Obamacare might not be a "train wreck," but the wheels sure do keep coming off of it.
Yet another delay in a key part of the Affordable Care Act gave critics more ammunition and raised further questions about the Obama administration's authority to delay implementing sections of the law without congressional approval.
The delay—which came to light Tuesday and relates to limits on out-of-pocket medical costs—also inflamed a leading patients' rights organization that originally backed Obama's efforts to reform health insurance. The controversy comes less than 50 days before new ACA state health exchanges begin signing up uninsured individuals on Oct. 1.
"This is very cynical and shameless what the administration is doing here," Sen. Mike Lee, R-Utah, told CNBC.com as he renewed calls for Congress to defund Obamacare. "To amend the statute you're supposed to be required to get legislation, and they didn't do that."
Lee noted that the out-of-pocket limit delay—which will affect unknown numbers of people—is drawing attention after two other major Obamacare delays.
"There really is this pattern now of executive branch fiddling, statutorily, with the law," said Avik Roy, a senior fellow with the Manhattan Institute. "I don't know if they have the legal authority, and I doubt they do."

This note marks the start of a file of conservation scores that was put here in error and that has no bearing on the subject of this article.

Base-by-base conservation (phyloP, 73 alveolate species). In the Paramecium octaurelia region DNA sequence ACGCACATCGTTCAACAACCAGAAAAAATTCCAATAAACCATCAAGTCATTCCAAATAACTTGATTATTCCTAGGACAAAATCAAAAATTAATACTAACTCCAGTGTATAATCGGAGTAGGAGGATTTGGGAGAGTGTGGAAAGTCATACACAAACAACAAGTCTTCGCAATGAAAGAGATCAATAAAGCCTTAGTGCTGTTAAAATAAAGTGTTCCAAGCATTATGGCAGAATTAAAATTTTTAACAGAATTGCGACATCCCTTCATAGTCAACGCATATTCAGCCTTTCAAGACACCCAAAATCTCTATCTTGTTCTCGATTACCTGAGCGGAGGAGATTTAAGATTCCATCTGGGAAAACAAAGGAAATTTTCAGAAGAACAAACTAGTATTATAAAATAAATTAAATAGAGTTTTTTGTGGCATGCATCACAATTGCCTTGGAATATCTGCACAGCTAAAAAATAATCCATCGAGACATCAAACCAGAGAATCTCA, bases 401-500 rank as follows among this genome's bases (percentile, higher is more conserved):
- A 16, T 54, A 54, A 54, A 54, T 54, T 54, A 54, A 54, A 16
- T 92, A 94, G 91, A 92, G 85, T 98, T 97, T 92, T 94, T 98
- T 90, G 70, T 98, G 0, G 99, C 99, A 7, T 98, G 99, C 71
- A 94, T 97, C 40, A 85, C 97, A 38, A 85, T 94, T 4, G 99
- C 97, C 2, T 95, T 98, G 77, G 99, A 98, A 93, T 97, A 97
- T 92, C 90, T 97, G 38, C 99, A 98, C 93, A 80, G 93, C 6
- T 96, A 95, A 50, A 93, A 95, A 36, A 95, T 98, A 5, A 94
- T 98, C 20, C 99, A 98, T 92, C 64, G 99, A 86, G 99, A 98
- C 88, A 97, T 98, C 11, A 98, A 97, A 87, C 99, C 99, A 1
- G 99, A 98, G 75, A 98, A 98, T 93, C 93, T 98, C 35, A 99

Last month, the Obama administration announced that it was delaying by one year the ACA mandate that large employers offer affordable insurance to their workers in 2014. It also revealed a one-year delay in procedures to verify incomes of people claiming eligibility for government subsidies to buy insurance on the state health exchanges.
(Read more: Obamacare subsidy "cliff")
On Tuesday, The New York Times published a large story highlighting another delay until 2015. The ACA, as passed by Congress, capped total out-of-pocket medical costs at $6,350 for insured individuals, and $12,700 for families. But the administration is now delaying those caps for group health plans that use multiple service providers, such as plans having one administrator for major medical coverage and another for prescription drug benefits.